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Jan
5
awarded  Citizen Patrol
Dec
15
comment Using audit trail as time machine?
Um, no, don't use BETWEEN, use an exclusive upper-bound. What you're doing will include 2 rows in some cases. end is best thought of conceptually as null, which it should probably be stored as (although this would require additional checks). Note that ending values are always derived values.
Dec
8
comment Why does the Java collections APIs not have a last method?
When it comes to List, generally you're going to use an Iterator (either explicitly, or implicitly via things like for-each) to read through elements - it's trivial to make these reference infinite/looping elements. Having an 'infinite' list doesn't mean you're actually storing that much data, just that there's an element accessible, somehow. Consider a list containing the digits of 1 / 3 (perhaps as part of a Natural/Rational number library). There is no last digit - it's trivial to say what each digit will be - 3 - but you can neither store them individually, nor get a last.
Dec
8
comment Why does the Java collections APIs not have a last method?
I didn't downvote, but the problem is that your idea is an increase in the surface area of an API (which can lead to bloat). Unlike some other languages, List in Java is an interface, which means you have to be really careful about what the default behaviour is; counting 'backwards' prevents the use of things like infinite lists (which you could use to hold random numbers, say).... Also, the fact that this is an old question (and potentially subjective) might have factored into it.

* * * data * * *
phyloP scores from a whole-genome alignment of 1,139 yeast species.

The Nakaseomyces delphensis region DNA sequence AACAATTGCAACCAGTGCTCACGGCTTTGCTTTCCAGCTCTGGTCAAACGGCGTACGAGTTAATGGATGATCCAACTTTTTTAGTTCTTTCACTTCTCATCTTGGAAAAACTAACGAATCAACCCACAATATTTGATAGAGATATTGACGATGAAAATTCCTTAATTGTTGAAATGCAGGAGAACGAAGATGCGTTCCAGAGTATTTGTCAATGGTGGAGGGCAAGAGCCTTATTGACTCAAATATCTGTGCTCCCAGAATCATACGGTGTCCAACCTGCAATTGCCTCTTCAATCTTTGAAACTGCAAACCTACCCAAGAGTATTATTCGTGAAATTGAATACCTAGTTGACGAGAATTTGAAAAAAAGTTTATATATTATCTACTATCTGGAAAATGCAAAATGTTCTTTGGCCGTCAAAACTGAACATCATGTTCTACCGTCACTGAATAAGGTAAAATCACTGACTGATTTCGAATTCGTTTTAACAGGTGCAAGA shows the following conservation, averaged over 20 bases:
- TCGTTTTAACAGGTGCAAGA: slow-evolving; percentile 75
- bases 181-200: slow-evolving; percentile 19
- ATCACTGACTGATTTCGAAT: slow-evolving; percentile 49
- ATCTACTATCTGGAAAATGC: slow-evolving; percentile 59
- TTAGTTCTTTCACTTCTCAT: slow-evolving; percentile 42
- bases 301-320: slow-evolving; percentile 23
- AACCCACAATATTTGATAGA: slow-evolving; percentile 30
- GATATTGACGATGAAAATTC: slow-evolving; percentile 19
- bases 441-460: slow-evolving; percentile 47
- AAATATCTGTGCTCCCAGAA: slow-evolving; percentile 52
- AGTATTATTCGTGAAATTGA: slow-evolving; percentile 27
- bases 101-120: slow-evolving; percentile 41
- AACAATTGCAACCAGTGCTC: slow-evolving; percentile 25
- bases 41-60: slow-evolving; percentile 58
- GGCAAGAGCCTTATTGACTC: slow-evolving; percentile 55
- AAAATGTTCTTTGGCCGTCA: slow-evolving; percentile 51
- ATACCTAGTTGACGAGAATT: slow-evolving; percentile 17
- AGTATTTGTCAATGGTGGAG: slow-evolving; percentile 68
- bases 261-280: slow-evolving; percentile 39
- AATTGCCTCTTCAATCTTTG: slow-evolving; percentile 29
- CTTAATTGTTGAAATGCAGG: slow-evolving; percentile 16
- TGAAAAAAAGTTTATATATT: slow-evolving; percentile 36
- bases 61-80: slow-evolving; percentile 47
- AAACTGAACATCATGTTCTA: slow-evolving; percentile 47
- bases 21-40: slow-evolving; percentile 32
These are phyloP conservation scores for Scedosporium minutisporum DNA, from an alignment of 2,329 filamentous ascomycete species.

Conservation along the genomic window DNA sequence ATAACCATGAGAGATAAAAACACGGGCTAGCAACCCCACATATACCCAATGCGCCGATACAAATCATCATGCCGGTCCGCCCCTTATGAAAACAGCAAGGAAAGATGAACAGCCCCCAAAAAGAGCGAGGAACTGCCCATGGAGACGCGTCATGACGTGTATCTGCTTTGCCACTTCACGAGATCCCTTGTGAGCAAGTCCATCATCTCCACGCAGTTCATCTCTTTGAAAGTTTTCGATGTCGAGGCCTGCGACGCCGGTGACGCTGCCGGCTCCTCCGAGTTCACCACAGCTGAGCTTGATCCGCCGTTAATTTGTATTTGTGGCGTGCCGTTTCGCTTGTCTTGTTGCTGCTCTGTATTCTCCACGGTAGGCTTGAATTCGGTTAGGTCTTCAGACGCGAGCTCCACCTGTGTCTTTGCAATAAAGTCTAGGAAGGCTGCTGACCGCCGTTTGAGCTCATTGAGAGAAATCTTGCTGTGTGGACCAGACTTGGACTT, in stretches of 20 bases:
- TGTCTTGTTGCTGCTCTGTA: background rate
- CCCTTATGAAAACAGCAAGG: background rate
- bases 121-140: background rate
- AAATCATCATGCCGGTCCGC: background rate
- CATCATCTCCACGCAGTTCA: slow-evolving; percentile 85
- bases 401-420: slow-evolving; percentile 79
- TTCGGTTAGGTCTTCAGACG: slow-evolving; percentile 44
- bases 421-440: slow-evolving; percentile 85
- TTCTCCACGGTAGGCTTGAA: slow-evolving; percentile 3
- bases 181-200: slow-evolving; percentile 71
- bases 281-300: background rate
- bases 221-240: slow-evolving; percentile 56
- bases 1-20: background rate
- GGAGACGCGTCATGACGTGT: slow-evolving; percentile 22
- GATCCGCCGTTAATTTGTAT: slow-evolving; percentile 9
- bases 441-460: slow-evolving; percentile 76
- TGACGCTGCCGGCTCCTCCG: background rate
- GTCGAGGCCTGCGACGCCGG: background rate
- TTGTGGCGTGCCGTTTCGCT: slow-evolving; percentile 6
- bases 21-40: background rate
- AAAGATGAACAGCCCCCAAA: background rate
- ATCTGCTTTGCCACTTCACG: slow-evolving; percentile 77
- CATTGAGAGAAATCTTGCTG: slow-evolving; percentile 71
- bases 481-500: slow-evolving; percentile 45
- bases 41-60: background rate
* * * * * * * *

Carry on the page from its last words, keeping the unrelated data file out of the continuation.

Dec
7
comment Why does the Java collections APIs not have a last method?
Another reason to not support something like a last() method - infinite lists.
Nov
28
comment What level/format of access should be given to a client to the issue tracking system?
@AndreyRybak - it doesn't matter, the problem is that you have any tickets. If you measure it, somebody will judge based on it. Actually, no, the problem is that you have a ticket-tracking system; people will make judgments if you have no tickets. This transcends the bounds of reason - it's why some managers say things like "you sold a lifetime-widget to everybody in town this year, can you maybe sell everyone two next year?".
Nov
25
comment Should I use relational or noSQL databases for this problem
Note that if you store address from multiple countries, (physical) addresses will vary hugely in format anyways...
Nov
24
comment calculating the average of a value over a month
In SQL, conceptually what you want is a view - that is, you don't store the average, you store a query that calcs the value on-the-fly for you. Most RDBMSs provide ways to "materialize" these (store the computed value) if necessary. If you do store it (say, to "apply" it as a bank transaction), you need to explicitly call out the timeframe the calculation was performed over (lastAccessed is good audit information, but a terrible way to keep track of where you are). Finally, understand that averaging amounts in small groups will give different results than an average as one large group.
Nov
5
comment Using public final rather than private getters
@kritzikratzi - The problem is that you can't guarantee that your code won't run into idiots. At some point it will (which might even end up being oneself!), and the surprise could be a huge problem.
Nov
4
comment How to Safely Sell Source Code?
As usual: Technology (or just general processes) can't solve people problems. It can shift it to someone else, it can spread it to multiple people. But it can't actually solve it for you (this is a lie that we as technology people often whisper to ourselves, never mind our customers - and boy is it a seductive one).
Aug
19
comment How to change the state of a singleton in runtime